• 2. About REN21 Multi-stakeholder Policy Network grouping:  National governments: Brazil, Germany, Denmark, UK, Spain, Norway, India, UAE, US, Uganda, Morocc o, etc.  International organisations: EC, IEA, IRENA, UNEP, UNIDO, UNDP, ADB, GEF, etc  Industry associations: RENAlliance (WWEA, WBA, IGA, ISES, IHA), ARE, GWEC, EREC, etc  Science & Academia: SANEDI, IIASA, TERI, etc.  NGOs: WWF, Greenpeace, ICLEI, CURES, WRI, etc. Click to edit Master subtitle style Click to edit Master title style Objective: enable a rapid global transition to RE through:  objective policy guidance  high quality information  exchange among relevant actors 12/22/2013 2
    • 3. REN21 Renewables Global Status Report  Launched on June 11, 2012 along with UNEP’s Global trends in RE investment  Team of over 400 Contributors, researchers & reviewers worldwide  Lead author (Janet Sawin) & Chapter authors  Regional Contributors , Technology contributors & Rural energy contributors Click to edit Master title style  REN21 Secretariat research support team The report features:  Global Market Overview, Investment Flows, Industry Trends, Click to edit Master subtitle style Policy Landscape, Rural Renewable Energy  All renewable energy technologies  Sectors: power, heating/cooling, transport  New elements in 2012:  Rural renewable energy www.ren21.net/GSR  Renewable energy & energy efficiency 12/22/2013 3
    • 4. Renewable Energy in the World Click to edit Master title style Click to 17% of global final energy consumption edit Master subtitle style  RE supplied an estimated  UN Secretary General’s goal : doubling the share of renewable energy in the global energy mix by 2030  Renewable energy continued to grow strongly despite policy uncertainty in some countries, the geography of renewables is expanding as prices fall and policies spread 12/22/2013 4
    • 5. Top 5 in 2012  Germany continues to lead in Europe and to be in the forefront globally, remaining among the top users of many renewable technologies for power, heating, and transport.  China ended 2011 with more renewable power capacity than any other country, with an estimated 282 GW; one-quarter of this total (70 GW) was nonhydro.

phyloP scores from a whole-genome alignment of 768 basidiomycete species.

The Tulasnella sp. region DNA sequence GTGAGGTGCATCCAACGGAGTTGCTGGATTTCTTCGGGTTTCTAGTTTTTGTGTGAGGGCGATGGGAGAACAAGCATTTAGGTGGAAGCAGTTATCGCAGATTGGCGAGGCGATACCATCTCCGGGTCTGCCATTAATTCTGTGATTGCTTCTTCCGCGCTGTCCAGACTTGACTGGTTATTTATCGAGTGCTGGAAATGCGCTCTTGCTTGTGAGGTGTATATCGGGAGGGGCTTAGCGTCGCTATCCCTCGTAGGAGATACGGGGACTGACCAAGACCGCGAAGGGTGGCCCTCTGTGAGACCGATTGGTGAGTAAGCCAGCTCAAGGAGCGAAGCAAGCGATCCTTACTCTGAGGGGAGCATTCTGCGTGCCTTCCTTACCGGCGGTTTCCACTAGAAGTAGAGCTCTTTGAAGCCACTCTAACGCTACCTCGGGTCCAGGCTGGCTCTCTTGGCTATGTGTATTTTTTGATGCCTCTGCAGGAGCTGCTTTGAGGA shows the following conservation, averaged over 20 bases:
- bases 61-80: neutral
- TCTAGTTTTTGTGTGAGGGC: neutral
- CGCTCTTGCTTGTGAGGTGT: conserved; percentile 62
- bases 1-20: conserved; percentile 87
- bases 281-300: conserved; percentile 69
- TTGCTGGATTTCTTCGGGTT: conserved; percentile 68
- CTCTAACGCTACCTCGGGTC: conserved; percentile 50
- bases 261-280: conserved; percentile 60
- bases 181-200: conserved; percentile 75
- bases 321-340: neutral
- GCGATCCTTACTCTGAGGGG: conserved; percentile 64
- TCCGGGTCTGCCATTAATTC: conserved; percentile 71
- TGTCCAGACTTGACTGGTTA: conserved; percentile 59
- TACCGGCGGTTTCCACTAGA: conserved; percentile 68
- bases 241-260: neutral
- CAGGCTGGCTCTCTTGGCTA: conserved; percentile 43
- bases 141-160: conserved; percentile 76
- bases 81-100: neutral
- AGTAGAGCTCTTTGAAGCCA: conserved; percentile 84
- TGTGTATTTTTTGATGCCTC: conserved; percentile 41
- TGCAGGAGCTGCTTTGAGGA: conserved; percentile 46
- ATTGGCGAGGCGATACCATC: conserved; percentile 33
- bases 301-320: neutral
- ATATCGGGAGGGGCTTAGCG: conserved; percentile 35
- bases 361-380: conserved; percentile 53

• 6. Global Market Overview – Power Markets  Renewables accounted for nearly half of the estimated 208GW of new electric capacity installed in 2011  Renewable title style electric capacity Click to edit Master reached powerGW (+8%) worldwide 1,360 in 2011 Click to edit  Renewable energy comprised more than subtitle power Master 25% of globalstyle generation capacity  20.3% of global electricity was produced from renewable energy 12/22/2013 6
    • 7. Global Market Overview – Heating & Cooling  Transition towards the use of larger systems, increasing use of CHP and district schemes. Clicktoto solar Master title style edit  Growing trend use resources to generate process heat for industry. Click to  Solar hot water used in over 200 million households and commercial buildings. edit Master subtitle style  Space Heating 12/22/2013 7
    • 8. Global Market Overview – Transport  RE used in form of electricity, hydrogen, biogas, liquid biofuels  Liquid biofuels provided 3% of global road transport fuel in 2011  Electric transport is being tied directly with renewable energy through policy directives in many countries  Johannesburg, South Africa introduced 25 ethanol buses into its public transportation fleet during 2011
    • 9. Hydropower  25GW of new hydropower was added in 2011, increasing capacity by nearly 3%, bringing installed capacity to 970GW  Globally hydropower generated Click to edit Master title style 3,400TWh of electricity in 2011. China alone produced 663TWh followed by Brazil (450TWh) Key role in balancing Click to edit Master subtitle styleservices  In late 2011, Burundi, Rwanda, and Tanzania announced plans to build a 90MW hydropower plant, with financing expected from the World Bank and AfDB 12/22/2013 9
    • 10. Solar Power  30GW of new solar PV capacity came into being in 2011, 80GW total  PV 58% increase in installed capacity annually (2006-2011) , CSP 37%  460 MW of CSP installed in 2011 bringing the total installed capacity to 1.760 MW Click to edit Master title style  EU added more PV than any other technology Click to edit Master subtitle style 12/22/2013 10
    • 11. Wind Power  In 2011, 40GW of wind power capacity was installed, increasing the total to 238GW.  Annual growth rate of cumulative wind power capacity between 2006-2010 averaged at 26% Click to edit Master title style  Wind power accounted for 30% of the total new renewable energy capacity Click to edit Master subtitle style 12/22/2013 11
    • 12. Biomass Energy  Biomass energy accounted for over 10% of global primary energy supply in 2011  The present global demand for biomass is 53EJ, mainly used for heating, cooking and industrial applications  Liquid biofuels production grew rapidly at 17% for ethanol and 27% for biodiesel  Most sugar producing countries in Africa generate power and heat with bagasse-based combined heat and power plants. Grid connected CHP exists in Kenya, Mauritius, Tanzania, Ugand a and Zimbabwe